Romans

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Interview: John Reid talks about bullets and Burnswark on BBC Radio 4

Listen to John Reid, author of our cover feature Bullets, ballistas and Burnswark, discuss his research at Burnswark Hill on Radio 4’s Today (2 June 2016). The hill in Dumfriesshire is home to a 17-acre native hillfort held in a vice-like grip by two Roman camps. This configuration of Roman camps straddling a hillfort is unique in Britain, and attempts to […]

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Earliest written reference to London found

The earliest-known written reference to London was revealed today (1 June) by MOLA archaeologists, as part of Britain’s largest, earliest, and most significant group of Roman waxed writing tablets. The reference forms part of an address – Londinio Mogontio, ‘To Mogontius [a Celtic personal name], in London’, and appears on a writing tablet dating from c.AD […]

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The fragrant dead: How to treat your dead, the Roman way

Within Roman society, highly aromatic resins were important in ritual activity, and sometimes even applied directly to the body at death. But did this sacred rite ever reach the remote province of Britannia? Bradford University’s Rhea Brettell and Carl Heron launched a project to discover more. To the Romans, frankincense, myrrh, and other fragrant resins […]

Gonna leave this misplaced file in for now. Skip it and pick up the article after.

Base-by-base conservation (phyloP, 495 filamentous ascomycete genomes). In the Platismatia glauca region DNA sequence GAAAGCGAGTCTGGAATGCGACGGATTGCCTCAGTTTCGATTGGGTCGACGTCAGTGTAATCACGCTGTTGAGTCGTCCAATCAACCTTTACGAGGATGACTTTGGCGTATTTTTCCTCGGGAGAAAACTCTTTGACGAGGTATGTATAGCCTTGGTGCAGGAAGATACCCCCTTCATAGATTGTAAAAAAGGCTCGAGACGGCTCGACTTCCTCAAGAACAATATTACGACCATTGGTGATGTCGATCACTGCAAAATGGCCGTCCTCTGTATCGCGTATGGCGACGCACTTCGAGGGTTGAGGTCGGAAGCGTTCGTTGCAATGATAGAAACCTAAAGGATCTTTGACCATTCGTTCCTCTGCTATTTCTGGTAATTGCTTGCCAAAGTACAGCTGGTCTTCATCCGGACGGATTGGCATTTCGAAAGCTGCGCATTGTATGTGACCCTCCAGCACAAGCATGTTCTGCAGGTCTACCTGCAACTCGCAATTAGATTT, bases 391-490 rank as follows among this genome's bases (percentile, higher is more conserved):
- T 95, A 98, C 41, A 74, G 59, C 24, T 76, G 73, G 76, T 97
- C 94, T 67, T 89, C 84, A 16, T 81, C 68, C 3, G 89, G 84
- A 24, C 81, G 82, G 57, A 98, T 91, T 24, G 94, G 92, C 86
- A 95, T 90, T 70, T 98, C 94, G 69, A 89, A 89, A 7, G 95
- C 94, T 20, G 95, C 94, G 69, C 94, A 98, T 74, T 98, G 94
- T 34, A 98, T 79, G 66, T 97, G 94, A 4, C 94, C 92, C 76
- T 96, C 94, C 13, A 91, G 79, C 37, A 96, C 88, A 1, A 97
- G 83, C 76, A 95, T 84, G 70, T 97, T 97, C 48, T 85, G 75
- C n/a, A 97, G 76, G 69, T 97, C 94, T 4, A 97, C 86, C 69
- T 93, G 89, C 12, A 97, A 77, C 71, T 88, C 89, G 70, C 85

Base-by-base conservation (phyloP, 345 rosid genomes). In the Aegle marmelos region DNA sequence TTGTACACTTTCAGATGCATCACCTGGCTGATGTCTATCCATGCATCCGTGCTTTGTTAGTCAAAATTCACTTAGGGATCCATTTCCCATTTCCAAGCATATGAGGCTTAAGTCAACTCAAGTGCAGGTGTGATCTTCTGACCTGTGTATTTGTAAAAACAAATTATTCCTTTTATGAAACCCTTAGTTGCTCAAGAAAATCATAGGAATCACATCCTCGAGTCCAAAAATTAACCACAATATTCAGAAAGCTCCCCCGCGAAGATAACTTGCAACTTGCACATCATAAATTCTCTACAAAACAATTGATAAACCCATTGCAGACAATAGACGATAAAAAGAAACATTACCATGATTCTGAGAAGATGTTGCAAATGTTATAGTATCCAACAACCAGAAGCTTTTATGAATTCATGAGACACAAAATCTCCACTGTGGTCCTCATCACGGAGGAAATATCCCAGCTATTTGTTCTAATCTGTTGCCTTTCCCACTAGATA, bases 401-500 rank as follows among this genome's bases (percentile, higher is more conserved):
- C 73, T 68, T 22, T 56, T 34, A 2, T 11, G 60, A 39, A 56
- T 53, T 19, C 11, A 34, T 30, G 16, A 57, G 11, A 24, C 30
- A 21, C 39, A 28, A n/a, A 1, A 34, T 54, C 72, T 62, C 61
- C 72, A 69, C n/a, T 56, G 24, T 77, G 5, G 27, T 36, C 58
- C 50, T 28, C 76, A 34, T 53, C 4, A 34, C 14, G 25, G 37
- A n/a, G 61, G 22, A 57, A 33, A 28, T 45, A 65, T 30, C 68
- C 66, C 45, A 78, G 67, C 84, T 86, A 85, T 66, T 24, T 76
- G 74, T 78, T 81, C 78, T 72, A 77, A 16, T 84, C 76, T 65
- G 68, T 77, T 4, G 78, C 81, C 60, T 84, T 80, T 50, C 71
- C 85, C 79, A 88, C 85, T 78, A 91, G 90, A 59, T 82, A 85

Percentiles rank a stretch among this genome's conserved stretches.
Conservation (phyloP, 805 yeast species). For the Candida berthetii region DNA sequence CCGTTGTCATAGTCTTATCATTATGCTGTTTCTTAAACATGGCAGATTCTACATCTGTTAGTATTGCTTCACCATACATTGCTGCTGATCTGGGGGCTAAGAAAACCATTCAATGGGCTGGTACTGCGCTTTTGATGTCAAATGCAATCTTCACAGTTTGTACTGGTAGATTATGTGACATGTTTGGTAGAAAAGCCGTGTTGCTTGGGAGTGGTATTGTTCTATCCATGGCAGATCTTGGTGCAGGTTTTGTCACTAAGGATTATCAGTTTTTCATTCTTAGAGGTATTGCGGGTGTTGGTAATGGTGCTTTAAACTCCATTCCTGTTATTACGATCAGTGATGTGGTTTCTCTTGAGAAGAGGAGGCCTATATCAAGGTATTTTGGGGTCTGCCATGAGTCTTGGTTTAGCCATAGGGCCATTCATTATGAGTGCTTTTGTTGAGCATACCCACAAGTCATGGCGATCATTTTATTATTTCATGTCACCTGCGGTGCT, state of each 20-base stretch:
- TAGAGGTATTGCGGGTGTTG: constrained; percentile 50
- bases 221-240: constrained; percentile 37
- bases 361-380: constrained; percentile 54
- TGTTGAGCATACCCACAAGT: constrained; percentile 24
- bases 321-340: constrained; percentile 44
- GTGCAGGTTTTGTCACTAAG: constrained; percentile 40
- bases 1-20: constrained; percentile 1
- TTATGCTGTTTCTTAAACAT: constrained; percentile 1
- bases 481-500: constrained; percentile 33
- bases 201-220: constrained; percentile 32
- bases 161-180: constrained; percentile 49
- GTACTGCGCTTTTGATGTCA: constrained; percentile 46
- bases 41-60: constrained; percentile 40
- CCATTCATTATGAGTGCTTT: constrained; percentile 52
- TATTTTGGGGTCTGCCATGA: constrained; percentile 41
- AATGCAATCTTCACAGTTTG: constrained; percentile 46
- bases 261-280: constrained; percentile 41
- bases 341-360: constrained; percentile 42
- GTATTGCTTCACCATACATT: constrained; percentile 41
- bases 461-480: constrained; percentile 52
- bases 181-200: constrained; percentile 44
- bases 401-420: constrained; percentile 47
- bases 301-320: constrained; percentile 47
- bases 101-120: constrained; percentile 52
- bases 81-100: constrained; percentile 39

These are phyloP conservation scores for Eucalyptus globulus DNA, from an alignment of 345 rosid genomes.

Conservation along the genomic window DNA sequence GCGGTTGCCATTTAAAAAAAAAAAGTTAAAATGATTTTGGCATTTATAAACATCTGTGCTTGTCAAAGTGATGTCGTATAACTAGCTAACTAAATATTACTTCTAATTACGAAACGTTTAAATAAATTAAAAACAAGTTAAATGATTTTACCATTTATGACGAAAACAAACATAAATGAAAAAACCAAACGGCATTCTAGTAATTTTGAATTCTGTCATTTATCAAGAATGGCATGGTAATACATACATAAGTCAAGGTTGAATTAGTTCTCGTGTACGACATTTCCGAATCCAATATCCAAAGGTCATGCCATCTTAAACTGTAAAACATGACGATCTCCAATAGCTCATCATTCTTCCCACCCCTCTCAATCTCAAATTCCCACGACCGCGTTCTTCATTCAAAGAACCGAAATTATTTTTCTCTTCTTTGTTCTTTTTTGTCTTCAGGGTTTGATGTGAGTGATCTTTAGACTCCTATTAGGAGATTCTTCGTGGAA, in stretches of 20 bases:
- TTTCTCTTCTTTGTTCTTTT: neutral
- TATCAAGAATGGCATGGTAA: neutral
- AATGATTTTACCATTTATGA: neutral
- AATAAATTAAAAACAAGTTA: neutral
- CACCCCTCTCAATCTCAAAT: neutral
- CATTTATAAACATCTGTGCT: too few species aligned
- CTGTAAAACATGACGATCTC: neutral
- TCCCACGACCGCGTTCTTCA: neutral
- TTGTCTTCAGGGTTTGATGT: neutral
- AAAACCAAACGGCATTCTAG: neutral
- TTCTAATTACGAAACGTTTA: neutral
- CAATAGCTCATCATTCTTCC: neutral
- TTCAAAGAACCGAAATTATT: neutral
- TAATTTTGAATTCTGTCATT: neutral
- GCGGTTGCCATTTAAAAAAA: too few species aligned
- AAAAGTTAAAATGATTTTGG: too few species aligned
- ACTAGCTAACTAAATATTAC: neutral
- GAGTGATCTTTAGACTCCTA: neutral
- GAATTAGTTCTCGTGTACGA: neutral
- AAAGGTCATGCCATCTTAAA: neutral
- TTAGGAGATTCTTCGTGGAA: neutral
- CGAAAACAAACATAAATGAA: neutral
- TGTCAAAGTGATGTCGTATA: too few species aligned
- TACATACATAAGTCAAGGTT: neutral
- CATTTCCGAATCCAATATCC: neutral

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PRESS RELEASE: Ian Haynes and Tony Wilmott win Current Archaeology’s prestigious Research Project of the Year award for 2015, for their work at Maryport

Top honours for  Research Project of the Year  at the prestigious Current Archaeology Awards went to Professor Ian Haynes and Tony Wilmott, Newcastle University. They were recognised for their work at Maryport, a  research project initiated and funded by the Senhouse Museum Trust, where ongoing excavations at the 2nd century Roman fort have revealed the […]